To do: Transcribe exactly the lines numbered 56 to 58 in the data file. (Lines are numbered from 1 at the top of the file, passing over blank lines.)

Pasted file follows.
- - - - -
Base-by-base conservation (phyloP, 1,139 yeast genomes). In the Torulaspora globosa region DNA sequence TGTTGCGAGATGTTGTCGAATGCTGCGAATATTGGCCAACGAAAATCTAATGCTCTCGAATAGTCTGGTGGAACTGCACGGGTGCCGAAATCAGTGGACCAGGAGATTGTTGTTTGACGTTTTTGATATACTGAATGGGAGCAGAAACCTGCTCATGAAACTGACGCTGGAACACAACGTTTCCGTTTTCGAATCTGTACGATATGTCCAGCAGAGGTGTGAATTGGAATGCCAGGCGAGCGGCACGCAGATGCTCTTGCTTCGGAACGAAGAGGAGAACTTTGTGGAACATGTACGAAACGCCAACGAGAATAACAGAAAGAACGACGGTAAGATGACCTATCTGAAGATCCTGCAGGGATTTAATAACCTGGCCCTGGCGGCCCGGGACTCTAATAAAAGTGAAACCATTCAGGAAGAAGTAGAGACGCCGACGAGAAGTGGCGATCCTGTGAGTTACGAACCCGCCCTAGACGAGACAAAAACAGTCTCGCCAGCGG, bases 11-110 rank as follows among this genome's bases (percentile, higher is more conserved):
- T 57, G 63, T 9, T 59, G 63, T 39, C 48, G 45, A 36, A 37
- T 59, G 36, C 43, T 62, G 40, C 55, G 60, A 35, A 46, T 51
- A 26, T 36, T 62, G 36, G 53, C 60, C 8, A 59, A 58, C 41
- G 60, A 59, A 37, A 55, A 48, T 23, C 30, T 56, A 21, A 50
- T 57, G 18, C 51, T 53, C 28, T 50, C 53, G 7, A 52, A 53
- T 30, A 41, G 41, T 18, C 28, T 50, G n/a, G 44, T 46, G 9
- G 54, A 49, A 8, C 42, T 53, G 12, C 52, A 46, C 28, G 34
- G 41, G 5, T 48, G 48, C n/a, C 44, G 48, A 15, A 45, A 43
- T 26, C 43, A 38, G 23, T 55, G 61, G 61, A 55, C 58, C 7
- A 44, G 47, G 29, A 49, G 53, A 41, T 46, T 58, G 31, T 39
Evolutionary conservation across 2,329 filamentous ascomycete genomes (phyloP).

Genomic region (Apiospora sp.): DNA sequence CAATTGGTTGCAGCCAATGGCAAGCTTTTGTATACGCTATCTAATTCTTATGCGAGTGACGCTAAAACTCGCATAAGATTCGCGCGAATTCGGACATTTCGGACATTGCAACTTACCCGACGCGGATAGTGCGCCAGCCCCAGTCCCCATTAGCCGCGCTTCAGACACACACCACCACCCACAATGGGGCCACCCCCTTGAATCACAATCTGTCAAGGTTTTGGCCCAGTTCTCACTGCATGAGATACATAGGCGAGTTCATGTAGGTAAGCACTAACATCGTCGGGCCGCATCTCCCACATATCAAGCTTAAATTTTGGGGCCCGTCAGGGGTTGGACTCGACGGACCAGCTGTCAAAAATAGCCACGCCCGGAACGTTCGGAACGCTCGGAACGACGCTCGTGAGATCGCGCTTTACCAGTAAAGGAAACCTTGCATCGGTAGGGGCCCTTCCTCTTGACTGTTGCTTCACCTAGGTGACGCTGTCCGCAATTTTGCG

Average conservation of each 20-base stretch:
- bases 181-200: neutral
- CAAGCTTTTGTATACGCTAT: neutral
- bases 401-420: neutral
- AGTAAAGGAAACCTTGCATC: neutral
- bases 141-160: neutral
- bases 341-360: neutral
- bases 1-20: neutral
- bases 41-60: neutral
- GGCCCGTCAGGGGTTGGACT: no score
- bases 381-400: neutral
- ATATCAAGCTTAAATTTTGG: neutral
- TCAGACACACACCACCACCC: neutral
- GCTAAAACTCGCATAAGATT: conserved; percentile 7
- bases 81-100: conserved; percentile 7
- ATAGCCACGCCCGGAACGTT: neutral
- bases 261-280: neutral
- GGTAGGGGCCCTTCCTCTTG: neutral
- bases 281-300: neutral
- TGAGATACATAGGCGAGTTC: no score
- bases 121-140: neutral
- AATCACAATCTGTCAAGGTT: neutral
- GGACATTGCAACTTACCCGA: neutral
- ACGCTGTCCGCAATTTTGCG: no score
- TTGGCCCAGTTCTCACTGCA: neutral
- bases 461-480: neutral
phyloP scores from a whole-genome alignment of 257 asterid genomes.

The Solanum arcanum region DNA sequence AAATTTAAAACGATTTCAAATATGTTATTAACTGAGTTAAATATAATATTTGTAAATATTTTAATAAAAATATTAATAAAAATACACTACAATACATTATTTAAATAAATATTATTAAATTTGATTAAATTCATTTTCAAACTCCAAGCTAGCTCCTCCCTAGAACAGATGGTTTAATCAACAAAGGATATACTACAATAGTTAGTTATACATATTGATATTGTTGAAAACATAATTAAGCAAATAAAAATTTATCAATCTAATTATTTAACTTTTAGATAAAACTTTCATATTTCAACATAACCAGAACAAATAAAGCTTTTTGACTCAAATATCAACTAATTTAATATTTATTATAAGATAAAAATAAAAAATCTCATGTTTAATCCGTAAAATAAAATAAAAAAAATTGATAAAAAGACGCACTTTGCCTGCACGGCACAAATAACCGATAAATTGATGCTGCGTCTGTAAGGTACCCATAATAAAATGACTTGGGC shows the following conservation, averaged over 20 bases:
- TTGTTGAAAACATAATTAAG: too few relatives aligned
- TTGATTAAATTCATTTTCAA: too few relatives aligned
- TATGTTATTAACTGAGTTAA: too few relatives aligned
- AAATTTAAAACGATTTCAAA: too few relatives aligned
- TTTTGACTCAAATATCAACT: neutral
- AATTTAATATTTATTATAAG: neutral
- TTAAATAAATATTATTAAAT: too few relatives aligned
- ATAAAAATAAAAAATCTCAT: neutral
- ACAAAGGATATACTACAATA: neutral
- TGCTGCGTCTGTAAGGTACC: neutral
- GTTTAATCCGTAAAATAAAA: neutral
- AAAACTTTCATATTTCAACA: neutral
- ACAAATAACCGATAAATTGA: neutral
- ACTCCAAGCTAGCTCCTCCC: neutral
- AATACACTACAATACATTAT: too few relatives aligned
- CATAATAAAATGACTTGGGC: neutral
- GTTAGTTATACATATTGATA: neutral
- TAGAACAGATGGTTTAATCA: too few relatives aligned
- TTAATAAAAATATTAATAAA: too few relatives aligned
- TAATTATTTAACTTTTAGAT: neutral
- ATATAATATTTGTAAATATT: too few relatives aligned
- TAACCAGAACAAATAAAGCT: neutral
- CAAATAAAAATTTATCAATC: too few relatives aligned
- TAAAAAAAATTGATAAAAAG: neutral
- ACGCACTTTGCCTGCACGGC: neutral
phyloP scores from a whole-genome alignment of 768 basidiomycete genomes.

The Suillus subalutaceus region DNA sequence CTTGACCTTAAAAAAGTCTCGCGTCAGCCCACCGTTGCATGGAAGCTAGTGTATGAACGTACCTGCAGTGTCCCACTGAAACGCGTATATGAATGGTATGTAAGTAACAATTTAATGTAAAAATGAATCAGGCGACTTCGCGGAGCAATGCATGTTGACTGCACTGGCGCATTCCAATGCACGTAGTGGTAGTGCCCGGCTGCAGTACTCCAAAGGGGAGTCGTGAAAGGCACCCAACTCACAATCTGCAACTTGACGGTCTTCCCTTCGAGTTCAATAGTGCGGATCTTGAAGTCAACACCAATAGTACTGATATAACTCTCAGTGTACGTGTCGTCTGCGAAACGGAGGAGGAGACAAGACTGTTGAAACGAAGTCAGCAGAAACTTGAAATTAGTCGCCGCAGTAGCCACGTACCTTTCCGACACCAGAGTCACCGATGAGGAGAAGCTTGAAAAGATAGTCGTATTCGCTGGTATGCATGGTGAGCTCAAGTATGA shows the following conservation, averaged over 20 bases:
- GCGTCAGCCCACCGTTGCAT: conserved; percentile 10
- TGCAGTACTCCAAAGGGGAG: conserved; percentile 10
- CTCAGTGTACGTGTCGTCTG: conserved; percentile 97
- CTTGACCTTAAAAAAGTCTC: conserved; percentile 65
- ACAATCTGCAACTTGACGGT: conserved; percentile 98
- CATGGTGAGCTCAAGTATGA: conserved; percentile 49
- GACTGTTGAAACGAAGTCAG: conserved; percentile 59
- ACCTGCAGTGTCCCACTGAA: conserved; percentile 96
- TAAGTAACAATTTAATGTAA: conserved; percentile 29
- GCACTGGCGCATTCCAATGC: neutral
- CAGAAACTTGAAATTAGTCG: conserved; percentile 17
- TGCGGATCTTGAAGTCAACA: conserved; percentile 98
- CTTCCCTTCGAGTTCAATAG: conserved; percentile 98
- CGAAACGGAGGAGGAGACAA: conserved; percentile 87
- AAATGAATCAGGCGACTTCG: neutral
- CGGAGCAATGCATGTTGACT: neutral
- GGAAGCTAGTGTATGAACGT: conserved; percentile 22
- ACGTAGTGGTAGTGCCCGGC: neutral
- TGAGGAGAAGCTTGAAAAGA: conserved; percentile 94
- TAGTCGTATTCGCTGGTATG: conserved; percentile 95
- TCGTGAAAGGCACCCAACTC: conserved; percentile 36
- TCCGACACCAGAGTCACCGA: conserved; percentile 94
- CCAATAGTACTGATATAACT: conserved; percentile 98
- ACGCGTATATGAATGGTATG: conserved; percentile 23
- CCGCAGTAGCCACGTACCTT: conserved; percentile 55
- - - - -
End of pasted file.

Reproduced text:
- AATACACTACAATACATTAT: too few relatives aligned
- CATAATAAAATGACTTGGGC: neutral
- GTTAGTTATACATATTGATA: neutral